Which again brings us back to the original question — how does one find out how sex practices have changed in relation to an event? Obviously simply asking friends, acquaintances and academics won’t do it. Tracking birth rates is one way, but doesn’t account for the non-babymaking variety of sex — i.e., the majority of sex — that’s being had out there.

That’s when journalists turn to sex toy purveyors — present company included — and ask for glimpses of our sales figures for a picture of who’s having what sex and where. So maybe looking at Good Vibrations’ sales is a good indication, though even that leads to the same wild guess speculation that surround the post 9-11 terror sex trend. For example, if there was indeed a terror sex trend after September 11, it wasn’t terror sex with sex toys, books or videos, as our sales slumped just like most every other company’s did. And the war in Iraq? In the two weeks leading to war, sales dropped by 16% from the two weeks prior; once war was declared, sales rebounded back to original levels. Though it seems the time of greatest anticipation and uncertainty translated to a fairly sizeable dip in our sales, we could speculate on the dip happening for many reasons: taxes would be due soon, Good Vibrations was coming off of a brisk Valentine’s season and most likely, the economy was continuing to tank.

For those in the line of fire, however, we did notice a remarkable trend — in the two weeks after war began, sales to military APO addresses tripled, and continued to ascend once war was declared. Condom sales went up tenfold while porn videos (our current cultural answer to the Rita Hayworth pinup in GI barracks) sold nearly six times more, trends that suggest that the proximity of real risk and danger increases the need for sex and companionship, whether with another person or with oneself. Or maybe the Armed Forces just doesn’t provide a lot of safer sex supplies to GIs.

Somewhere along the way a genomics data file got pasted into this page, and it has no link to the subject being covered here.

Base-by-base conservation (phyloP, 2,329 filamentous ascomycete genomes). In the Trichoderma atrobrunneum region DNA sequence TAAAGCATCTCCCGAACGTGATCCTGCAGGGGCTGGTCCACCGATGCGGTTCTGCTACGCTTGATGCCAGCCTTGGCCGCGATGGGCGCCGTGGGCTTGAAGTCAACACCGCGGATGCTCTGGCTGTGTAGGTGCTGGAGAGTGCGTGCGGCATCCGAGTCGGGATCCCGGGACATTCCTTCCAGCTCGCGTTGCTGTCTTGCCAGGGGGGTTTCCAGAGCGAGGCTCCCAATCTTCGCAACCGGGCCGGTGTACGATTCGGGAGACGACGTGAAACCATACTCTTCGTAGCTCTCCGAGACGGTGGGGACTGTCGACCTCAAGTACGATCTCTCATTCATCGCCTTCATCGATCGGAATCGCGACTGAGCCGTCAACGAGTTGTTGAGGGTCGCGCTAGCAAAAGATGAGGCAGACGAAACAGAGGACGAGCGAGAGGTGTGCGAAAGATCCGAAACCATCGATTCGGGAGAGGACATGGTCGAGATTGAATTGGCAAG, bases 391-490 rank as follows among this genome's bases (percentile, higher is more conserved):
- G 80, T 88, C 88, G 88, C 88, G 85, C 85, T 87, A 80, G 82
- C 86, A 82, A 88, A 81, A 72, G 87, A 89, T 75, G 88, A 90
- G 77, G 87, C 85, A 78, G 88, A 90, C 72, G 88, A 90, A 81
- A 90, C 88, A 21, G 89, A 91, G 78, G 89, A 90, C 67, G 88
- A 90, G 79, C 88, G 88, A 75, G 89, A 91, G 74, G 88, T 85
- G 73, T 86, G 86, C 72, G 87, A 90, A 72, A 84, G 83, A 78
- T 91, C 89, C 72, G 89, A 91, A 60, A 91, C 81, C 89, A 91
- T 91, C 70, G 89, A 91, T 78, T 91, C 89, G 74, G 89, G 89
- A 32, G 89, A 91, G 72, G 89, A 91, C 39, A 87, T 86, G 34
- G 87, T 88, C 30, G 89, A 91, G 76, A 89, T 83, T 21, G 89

There is some truth to the notion that real war situations do beget the need for human contact. According to author James R. Petersen in the History Channel program “The XY Factor,” “War changes sex. Nothing about war assumes the long run. You don’t have a tomorrow, so you say what you want your body to say today.” Good Vibes’ data certainly supports that statement. But sales figures aside, even Good Vibrations still won’t have a good idea of who was affected by September 11 and the war in Iraq in that he or she is having the most meaningful and constant sex ever, or who realized that life was too short and their relationship too long, or who engaged in an affair, or not.

And come to think it, that’s okay. Do we really need to know what Americans are doing behind closed doors and what makes them do what they do? Maybe, if we’re Kinsey researchers (or Sen. Santorum, natch), but otherwise, perhaps it’s best we never really hear the truth about how tragedies do or don’t affect sexual practices. Think about it: How could the hard facts ever live up to our fantasies, romantic speculations and vicarious, voyeuristic scenarios about what our friends and neighbors are doing and how often?

Good Vibrations

Good Vibrations is the premiere sex-positive, women-principled adult toy retailer in the US. An iconic brand and one of the world's first sex toy shops to focus specifically on women's pleasure and sexual education, Good Vibrations was founded by Joani Blank in 1977 to provide women with a safe, welcoming and non-judgmental place to shop for erotic toys. Good Vibrations has always included all people across the gender spectrum, and is a place where customers can come for education, high quality products, and information promoting sexual health, pleasure and empowerment. Customers can shop Good Vibrations' expertly curated product selection across any of its nine retail locations or on the GoodVibes.com website, where they can also find a wealth of information pertaining to sexual pleasure, exploration and education.